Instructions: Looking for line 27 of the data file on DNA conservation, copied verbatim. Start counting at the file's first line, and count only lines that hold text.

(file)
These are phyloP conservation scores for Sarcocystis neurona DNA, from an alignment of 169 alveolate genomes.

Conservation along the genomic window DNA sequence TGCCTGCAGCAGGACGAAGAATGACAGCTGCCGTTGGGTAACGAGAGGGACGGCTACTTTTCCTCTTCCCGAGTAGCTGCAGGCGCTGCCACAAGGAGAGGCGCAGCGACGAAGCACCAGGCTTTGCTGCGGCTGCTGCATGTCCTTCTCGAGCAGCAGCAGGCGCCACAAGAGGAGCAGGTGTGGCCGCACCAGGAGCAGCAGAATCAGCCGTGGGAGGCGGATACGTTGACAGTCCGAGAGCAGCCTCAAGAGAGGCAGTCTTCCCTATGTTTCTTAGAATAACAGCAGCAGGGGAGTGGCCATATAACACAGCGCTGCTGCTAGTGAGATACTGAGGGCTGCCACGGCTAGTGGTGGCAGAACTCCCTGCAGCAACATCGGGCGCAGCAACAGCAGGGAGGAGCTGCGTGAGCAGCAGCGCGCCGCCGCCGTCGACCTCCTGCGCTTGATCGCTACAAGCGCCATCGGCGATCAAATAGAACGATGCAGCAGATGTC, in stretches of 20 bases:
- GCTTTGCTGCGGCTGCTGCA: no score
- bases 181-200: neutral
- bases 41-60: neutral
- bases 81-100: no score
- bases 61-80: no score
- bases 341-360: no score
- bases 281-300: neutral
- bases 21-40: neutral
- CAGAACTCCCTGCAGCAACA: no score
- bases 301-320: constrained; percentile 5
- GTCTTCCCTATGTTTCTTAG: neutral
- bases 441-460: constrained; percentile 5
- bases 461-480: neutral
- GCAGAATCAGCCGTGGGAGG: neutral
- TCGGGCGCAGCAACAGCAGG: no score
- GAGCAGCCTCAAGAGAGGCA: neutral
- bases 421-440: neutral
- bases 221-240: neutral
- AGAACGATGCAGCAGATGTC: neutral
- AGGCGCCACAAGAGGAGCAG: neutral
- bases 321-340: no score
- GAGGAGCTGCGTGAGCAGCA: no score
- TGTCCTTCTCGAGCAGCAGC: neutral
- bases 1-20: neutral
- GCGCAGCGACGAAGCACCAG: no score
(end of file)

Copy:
- GCGCAGCGACGAAGCACCAG: no score